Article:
JLR flooding DerbyJLR flooding Derby

News

BBC features customers’ insurance plight at flooded Jaguar Land Rover dealership 

  • Inchcape Derby JLR site was flooded during Storm Babet writing off customer cars 
  • Some customers have struggled to get access to the site to get insurance assessments
  • BBC Radio Derby covered the case on its breakfast show with more angry customer stories
  • Car Dealer editor was asked to comment on the case and JLR’s wider parts crisis

Time 3:14 pm, November 21, 2023

Jaguar Land Rover’s Derby dealership that was flooded during Storm Babet says it has been working with customers to give them access to their cars.

The dealership wrote to customers two weeks ago to tell them their cars had been written off and they needed to claim on their own insurance.

However, some customers contacted Car Dealer to say their insurance underwriters had been refused entry to the site and they had been unable to start their claims.


This morning, BBC Radio Derby covered the story on its breakfast show and asked Car Dealer editor in chief James Baggott to comment on the case.

The story led the programme’s news bulletins throughout the show and you can hear the section in full on the BBC iPlayer here at 2:07:00.

Inchcape issued the BBC with a statement, which said: ‘We’ve given our customers’ insurers access to our site to support claims, provided replacement or temporary hire cars to help keep customers mobile, and provided dedicated support for individual customer queries.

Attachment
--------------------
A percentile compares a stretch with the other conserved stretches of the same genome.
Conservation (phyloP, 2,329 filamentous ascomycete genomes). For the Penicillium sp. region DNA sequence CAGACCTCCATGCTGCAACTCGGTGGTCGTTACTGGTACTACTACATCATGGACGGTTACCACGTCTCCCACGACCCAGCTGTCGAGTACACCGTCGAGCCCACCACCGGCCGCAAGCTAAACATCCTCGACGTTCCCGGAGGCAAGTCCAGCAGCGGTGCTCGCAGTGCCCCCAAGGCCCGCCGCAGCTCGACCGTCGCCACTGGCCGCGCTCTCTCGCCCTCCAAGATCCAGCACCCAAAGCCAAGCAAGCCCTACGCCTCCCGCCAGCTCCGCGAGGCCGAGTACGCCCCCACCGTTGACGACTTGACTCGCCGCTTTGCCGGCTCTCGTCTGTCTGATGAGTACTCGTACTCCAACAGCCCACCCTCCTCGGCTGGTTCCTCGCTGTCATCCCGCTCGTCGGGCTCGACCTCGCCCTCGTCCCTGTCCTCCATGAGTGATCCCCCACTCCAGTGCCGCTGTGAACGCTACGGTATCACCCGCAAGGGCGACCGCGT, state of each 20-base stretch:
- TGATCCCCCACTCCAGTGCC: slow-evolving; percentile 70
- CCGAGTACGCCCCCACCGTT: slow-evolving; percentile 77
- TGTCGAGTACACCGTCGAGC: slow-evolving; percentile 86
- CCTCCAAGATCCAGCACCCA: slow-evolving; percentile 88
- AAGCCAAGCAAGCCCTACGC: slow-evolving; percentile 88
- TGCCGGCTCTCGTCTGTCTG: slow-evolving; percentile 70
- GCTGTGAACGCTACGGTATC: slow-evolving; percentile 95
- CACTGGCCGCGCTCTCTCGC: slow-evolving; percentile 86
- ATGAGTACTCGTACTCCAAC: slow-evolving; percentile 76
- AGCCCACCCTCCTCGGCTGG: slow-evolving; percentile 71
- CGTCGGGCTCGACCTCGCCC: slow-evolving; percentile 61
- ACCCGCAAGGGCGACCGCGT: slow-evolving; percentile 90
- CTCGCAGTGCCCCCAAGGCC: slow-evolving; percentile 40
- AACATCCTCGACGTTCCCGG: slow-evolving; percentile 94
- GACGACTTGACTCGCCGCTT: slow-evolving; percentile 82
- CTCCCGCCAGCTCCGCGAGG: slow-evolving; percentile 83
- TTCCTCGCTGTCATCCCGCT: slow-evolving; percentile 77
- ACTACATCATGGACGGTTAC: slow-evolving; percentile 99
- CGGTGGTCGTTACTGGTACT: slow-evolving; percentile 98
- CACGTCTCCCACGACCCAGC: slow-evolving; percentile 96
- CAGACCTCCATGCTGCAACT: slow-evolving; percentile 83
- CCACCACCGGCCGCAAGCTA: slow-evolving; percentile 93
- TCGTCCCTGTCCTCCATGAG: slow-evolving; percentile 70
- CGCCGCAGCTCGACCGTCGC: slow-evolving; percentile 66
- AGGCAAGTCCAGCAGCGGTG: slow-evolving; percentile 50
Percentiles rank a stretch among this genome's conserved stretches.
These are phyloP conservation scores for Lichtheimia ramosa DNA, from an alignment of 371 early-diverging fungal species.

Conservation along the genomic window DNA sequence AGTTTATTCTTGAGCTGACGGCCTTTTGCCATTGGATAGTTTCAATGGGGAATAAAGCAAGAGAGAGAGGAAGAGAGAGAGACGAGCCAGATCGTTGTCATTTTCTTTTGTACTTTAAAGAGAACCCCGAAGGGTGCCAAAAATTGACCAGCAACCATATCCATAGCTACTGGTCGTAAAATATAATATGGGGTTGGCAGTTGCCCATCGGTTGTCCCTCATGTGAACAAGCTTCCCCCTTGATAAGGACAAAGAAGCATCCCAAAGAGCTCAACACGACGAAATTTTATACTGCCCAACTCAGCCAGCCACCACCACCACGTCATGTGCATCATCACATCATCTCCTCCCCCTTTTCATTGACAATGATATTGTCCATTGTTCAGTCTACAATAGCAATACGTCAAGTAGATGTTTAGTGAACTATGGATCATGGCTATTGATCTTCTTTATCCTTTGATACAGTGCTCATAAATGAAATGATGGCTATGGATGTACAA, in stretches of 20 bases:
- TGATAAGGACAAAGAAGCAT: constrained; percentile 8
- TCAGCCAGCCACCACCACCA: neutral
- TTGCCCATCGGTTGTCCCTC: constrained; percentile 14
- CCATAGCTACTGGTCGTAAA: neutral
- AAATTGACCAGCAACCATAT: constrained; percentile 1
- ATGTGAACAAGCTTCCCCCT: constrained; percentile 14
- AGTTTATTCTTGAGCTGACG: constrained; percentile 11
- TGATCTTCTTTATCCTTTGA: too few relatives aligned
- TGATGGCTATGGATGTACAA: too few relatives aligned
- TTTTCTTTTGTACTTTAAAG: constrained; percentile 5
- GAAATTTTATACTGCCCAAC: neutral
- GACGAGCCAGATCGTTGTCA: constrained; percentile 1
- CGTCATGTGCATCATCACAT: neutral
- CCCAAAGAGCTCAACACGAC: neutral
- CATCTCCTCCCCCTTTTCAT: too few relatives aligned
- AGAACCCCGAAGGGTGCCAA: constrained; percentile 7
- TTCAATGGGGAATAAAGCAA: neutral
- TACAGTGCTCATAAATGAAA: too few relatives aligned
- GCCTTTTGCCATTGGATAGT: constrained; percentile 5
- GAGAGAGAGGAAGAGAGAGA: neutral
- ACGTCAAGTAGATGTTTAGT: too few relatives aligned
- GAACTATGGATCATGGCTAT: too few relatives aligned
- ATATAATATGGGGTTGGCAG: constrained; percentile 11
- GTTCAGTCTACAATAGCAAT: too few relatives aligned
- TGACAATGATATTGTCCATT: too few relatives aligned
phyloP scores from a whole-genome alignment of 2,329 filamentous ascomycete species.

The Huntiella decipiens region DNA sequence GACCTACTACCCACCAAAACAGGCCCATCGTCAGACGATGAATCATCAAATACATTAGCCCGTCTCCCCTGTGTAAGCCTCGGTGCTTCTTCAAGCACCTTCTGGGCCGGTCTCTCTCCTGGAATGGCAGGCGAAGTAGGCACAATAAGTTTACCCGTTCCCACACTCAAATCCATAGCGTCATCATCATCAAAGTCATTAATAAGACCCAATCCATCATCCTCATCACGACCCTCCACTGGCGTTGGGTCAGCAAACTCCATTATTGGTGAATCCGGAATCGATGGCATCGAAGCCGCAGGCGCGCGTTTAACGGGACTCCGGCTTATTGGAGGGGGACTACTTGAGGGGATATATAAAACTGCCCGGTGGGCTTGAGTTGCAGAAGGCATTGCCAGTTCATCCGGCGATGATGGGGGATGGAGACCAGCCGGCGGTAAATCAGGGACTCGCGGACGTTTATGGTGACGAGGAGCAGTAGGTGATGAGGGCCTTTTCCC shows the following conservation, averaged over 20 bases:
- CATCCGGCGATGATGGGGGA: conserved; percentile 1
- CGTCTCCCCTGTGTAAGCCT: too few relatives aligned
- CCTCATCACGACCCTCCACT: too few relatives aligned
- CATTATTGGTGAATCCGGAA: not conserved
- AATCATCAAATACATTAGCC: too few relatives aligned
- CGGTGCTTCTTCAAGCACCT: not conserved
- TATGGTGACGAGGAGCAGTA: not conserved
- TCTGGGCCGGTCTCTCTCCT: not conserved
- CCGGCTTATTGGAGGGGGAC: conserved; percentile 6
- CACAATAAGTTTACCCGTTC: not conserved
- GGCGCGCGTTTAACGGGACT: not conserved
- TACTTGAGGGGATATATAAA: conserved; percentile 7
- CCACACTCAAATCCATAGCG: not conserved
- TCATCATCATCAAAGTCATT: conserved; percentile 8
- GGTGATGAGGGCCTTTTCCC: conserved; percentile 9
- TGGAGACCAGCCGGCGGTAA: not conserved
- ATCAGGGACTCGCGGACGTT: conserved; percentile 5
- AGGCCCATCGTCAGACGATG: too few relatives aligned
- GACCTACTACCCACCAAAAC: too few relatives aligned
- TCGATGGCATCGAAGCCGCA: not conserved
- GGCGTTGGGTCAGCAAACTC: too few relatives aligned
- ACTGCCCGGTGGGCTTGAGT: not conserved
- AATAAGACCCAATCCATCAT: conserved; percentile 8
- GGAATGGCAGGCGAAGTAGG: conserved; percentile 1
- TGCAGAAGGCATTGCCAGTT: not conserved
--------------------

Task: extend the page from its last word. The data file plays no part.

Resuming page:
‘We’ve provided replacement vehicles to cover 80 per cent of those impacted and are working with the remaining customers to find a solution to get them back on the road. 

‘Our security and support teams are on site to ensure these remaining vehicles are safe and secure.’

During the BBC Radio Derby feature, presenter Andy Twigge asked how insurers were meant to pay out for cars if they could not access them.

Baggott said: ‘Well, that is exactly the problem. I think, if anything, Jaguar Land Rover, the manufacturer, and the franchisee, need to come together to get these cars into a location that insurance underwriters can see and that customers can pick up their personal effects. 

‘We’ve had lots of people who have said they have left stuff in their cars. They obviously weren’t expecting it to be flooded, and were expecting to get their cars back quickly. They need to let people have access to them and do the job they need to do.’

Customer Alex Booth, a company director, contacted Car Dealer about his Range Rover which was at the dealership at the time of the flood after his car’s engine blew up.

He said: ‘The dealership was in negotiations to buy the car off me after admitting fault and saying that they would replace the engine, but they no longer make the engine so they had to buy the car. 

‘Since the flood, the communication has been horrific, and it has got worse since their insurance company got involved. 

‘We were told that their insurance company would be contacting all customers, but I have had no email, phone call or mail from them.


‘I have had to call the insurance company myself several times and it is worse than talking to a politician, you ask binary questions, but get waffle for answers.

‘They told me on Friday that there is a legal dispute between the dealership and the insurance company, and this will take between one to five years to settle. This is an absolute joke and I am contacting an insurance litigator so that I can start an action against them.’

Car Dealer has contacted JLR for further comment.

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Car Dealer has been covering the motor trade since 2008 as both a print and digital publication. In 2020 the title went fully digital and now provides daily motoring updates on this website for the car industry. A digital magazine is published once a month.



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